Tab, Hungary

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Tabau (in German)
Ferenc Nagy Gallery in Tab
Ferenc Nagy Gallery in Tab
Flag of Tab
Coat of arms of Tab
Coat of arms
Tab is located in Hungary
Location of Tab, Hungary
Coordinates: 46°43′58″N 18°02′08″E / 46.73271°N 18.03556°E / 46.73271; 18.03556Coordinates: 46°43′58″N 18°02′08″E / 46.73271°N 18.03556°E / 46.73271; 18.03556
Country Hungary
RegionSouthern Transdanubia
RC DioceseKaposvár
Market town1847
 • Total25.86 km2 (9.98 sq mi)
 • Total4,307[1]
Time zoneUTC+1 (CET)
 • Summer (DST)UTC+2 (CEST)
Postal code
Area code(+36) 84
Patron SaintSaint Stephen
NUTS 3 codeHU232
MPMihály Witzmann (Fidesz)
WebsiteTab Online

Tab (German: Tabau) is a town in Somogy County, Hungary and the seat of Tab District. It is situated approximately 175 km South West of Budapest and 22 km from Lake Balaton.


Tab was first mentions as villa Thob in an official document from 1211. In 1320 the settlement belonged to a church dedicated to Saint Peter. Between 1285 and 1386 it was in the hands of the Ugali family under the name Thob. Their surname had been eternalized by the medieval village of Ugajpuszta which is now part of Tab. Later the settlement belonged to István Rozgonyi, the ispán of Bakony and his wife, Cecília Szentgyörgyi between 1428 and 1435. In 1438 the Batthyány and Fajsz families owned it. Before the Turkish occupation it belonged to László Ewleweldi and Demeter Tharródy.

It was first attacked by the Turks in 1542, but it fell finally later between 1551 and 1553. Then Tab became part of the Nahiye of Törökkoppány. Most of its residents died or fled to other parts of the country, some moved into the woods and swamplands. According to the tax registration of the Ottoman Porte between 1573 and 1574 there were 12 tax payer households in Tab. There were occasionally fights between the Hungarian and Turkish forces. Ferenc Nádasdy and György Zrínyi with the papal garrisons attacked once the Agha of Törökkoppány and chased the Turks away for a short time.

After the Liberation of Buda in 1689 Tab became part of the Habsburg Empire. Several noble families (e.g. Fajszky, Mérey, Lengyel, Nyitray, Gussits, Nagy de Felsőbükk, Révay etc.) who had previously lands here reclaimed them, therefore they moved into the villages near Tab.

It is known from the census of 1715 that Tab welcomed Hungarians, Germans and Slovaks from 1712 on in larger numbers. Tab had one of largest Jewish communities in Somogy County which is also proven by the fact that one of the most prestigious synagogue of Somogy County was built here in 1762. Tab stood on none of the important national or international trade routes, but the local authorities thought that the settling of the Jewish community could have a strong impact on the economic development of the settlement. Between 1798 and 1800 with the financial help of the Diocese of Veszprém the local church was restored and expanded. Its sanctuary and the nobles' oratorio was decorated by the fresco of Franz Xaver Bucher in 1799. The church was built in Baroque style however the main and side altars as well as the pulpit and the desks were made in Rococo.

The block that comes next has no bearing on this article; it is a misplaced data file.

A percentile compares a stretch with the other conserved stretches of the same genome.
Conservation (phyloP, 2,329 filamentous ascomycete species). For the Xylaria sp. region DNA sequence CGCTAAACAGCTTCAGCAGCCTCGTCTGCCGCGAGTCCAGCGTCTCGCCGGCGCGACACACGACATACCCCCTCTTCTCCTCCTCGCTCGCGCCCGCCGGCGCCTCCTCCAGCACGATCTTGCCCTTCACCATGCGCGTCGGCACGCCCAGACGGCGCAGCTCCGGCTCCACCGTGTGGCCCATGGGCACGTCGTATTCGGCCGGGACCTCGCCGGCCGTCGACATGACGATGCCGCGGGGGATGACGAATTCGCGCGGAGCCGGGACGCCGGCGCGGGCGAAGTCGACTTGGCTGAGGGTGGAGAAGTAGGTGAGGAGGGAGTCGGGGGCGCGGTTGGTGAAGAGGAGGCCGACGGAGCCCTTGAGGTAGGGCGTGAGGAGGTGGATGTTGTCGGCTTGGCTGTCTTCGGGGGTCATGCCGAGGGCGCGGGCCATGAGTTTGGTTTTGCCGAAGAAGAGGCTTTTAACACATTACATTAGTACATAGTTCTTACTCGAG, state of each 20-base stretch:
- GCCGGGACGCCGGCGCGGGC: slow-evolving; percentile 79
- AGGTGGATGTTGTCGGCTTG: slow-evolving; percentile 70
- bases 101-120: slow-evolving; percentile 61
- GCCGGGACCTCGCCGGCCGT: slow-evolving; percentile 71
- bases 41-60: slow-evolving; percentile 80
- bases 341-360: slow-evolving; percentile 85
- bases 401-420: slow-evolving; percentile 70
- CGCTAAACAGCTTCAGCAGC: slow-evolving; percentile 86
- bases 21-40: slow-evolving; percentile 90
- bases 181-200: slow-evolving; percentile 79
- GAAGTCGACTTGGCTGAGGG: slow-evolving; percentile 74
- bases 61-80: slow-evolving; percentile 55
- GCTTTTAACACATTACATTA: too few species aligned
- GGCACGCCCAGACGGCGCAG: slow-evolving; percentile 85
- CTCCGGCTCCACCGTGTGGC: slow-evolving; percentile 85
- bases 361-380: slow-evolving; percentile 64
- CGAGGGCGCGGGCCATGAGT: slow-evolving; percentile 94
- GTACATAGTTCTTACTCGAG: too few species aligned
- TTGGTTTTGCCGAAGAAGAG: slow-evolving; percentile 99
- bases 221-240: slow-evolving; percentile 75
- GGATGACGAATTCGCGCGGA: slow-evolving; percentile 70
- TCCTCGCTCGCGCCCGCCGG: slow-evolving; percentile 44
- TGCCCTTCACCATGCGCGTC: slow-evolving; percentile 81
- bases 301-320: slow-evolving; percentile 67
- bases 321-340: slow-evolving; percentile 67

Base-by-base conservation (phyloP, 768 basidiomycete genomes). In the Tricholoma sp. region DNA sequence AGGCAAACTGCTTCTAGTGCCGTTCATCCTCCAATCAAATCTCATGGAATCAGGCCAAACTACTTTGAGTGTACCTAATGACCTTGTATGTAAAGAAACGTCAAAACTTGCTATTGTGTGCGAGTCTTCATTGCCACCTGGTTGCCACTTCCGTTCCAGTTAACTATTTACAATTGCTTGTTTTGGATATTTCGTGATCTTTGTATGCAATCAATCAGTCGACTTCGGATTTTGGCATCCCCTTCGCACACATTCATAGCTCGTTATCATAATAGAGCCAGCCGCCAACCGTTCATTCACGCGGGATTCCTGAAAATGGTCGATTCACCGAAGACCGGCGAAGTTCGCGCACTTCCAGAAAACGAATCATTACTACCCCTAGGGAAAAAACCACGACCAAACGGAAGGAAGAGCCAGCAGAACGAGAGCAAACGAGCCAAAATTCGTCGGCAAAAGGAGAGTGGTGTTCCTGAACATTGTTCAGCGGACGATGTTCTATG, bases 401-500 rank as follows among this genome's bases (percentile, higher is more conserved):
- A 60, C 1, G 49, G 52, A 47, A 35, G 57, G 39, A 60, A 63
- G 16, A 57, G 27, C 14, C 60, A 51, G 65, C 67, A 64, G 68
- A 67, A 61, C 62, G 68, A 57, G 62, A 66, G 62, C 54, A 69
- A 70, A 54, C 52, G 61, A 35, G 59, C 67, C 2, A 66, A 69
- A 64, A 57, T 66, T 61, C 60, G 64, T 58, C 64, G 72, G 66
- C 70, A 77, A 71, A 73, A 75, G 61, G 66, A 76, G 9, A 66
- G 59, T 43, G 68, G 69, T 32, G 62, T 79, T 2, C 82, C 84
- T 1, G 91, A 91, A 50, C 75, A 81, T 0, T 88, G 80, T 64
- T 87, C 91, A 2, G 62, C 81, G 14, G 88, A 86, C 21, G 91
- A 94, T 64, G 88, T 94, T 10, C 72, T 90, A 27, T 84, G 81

Tab became a market town in 1847. In 1871 it was classified as the seat of its district. According to the 1853 census of Somogy County the town had a population of 2,090 residents of which 973 were Hungarians (46.6%), 625 Jews (29.9%), 428 Slovaks (20.5%) and 64 Germans (3.0%).[3]

At the end of the 19th century the town experienced a rapid development in infrastructure, trade and industry. Jakab Zuckermandel established a printhouse there. Ignác Pallós founded a steam brick and tile factory which employed the labor of Tab and the surroundings every year from autumn until spring. The first newspaper of the town started in 1909 under the name Tab és Vidéke (English: Tab and its Region). In 1913 the Otthon Coffeehouse started to project movies. A credit institute was founded. The sporting association of Tab was formed in 1914.

In the First World War 754 people from Tab served as soldier. After the war the nuns of the Szociális Missziótársulat started beside religious and moral lessons for the younger and older generations also handcraft, housekeeping and nursing courses. In 1928 the Népművelő Testvérek Társasága continued their work. They established a kindergarten and a folk house. A new journal was founded under the name Népapostol in 1930 which existed until 1933. There were three primary schools: a Catholic, a Lutheran and a Jewish.

In the Second World War a huge number of Polish refugees arrived to Tab. In March 1944 a ghetto was formed for the Jewish residents of Tab. The Soviets arrived on December 2, 1944.

Main sights[edit]

  • Roman Catholic Church – as a famous fresco by Franz Xaver Bucher, a replica of the Holy Crown of Hungary by Alajos Erényi and a walled crypt (opened on June 10, 2007)
  • Ferenc Nagy Gallery
  • Welsersheimb Mansion
  • Statue of Saint Stephen of Hungary (2000)

Notable residents[edit]

Zeno Welser von Welsersheimb (1835–1921), Austrian Minister of Defence (1880–1905) was the most well-known resident of Tab
  • Bernat Rosner (born 1932), Hungarian Holocaust survivor
  • Norbert Pap (1969–), Hungarian geographer–historian, founder of the Balkan Research Group, leader of the Zrinski-Suleiman Research Group
  • Ferenc Nagy (1920–1998), Hungarian woodcutter artist
  • Gyula Takáts (1911–2008), Hungarian poet, author, translator, teacher
  • Zeno Welser von Welsersheimb (1835–1921), Austrian Minister of Defence (1880–1905)
  • Gerő Buzás (1904–1987), Hungarian Roman Catholic priest, author

International relations[edit]

Twin towns[edit]


External links[edit]